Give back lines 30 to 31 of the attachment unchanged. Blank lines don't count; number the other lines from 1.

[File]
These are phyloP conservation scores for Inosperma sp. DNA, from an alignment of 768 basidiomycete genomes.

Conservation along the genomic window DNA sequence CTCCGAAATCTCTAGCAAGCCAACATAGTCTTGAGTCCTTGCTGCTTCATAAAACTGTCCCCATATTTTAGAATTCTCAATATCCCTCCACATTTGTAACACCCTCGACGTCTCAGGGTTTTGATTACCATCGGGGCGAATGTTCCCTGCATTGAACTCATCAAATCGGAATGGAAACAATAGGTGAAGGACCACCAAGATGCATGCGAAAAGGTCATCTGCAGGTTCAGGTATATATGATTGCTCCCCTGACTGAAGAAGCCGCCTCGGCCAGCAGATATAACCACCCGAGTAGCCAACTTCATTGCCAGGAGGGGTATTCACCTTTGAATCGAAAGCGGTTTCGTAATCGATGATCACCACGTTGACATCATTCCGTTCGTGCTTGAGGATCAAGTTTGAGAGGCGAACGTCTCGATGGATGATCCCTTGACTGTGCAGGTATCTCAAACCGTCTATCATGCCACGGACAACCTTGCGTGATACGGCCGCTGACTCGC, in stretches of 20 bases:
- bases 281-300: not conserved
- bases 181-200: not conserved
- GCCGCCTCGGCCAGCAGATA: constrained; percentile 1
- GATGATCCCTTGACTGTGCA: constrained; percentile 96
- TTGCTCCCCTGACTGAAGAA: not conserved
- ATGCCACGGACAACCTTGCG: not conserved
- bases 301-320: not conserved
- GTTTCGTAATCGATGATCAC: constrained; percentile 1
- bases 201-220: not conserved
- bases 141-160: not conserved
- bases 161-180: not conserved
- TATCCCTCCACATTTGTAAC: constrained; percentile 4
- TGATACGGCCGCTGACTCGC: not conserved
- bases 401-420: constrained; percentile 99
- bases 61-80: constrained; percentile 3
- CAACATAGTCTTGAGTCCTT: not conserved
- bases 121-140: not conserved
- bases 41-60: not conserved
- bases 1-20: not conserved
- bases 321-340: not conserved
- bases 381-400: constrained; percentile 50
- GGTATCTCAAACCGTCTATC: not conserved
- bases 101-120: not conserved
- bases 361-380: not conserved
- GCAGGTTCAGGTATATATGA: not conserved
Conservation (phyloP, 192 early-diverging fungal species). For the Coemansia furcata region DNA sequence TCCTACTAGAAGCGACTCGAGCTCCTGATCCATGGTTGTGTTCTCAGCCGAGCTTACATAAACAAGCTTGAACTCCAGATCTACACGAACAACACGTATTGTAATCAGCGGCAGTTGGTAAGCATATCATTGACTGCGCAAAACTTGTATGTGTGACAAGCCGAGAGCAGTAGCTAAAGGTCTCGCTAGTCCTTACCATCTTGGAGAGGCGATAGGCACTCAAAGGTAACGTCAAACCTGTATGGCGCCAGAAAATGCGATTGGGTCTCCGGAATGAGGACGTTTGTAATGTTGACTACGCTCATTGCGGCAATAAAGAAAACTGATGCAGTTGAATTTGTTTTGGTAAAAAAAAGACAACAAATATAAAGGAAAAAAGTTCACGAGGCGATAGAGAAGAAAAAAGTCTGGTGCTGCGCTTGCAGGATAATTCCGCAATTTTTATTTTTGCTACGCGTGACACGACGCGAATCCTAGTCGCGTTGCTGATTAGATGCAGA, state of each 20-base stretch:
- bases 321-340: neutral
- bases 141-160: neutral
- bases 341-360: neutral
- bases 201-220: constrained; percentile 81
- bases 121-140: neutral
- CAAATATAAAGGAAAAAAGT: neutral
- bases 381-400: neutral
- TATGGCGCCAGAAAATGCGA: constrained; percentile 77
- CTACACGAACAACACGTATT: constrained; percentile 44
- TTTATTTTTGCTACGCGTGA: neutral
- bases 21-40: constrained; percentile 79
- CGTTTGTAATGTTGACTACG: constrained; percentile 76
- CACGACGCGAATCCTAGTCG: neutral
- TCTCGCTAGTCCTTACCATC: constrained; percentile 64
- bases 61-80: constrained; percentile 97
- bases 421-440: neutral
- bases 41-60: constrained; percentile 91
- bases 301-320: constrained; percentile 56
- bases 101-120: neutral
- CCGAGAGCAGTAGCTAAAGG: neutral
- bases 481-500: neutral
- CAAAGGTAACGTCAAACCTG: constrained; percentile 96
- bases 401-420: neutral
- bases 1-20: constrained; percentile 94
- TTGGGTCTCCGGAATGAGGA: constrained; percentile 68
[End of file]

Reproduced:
- bases 141-160: neutral
- bases 341-360: neutral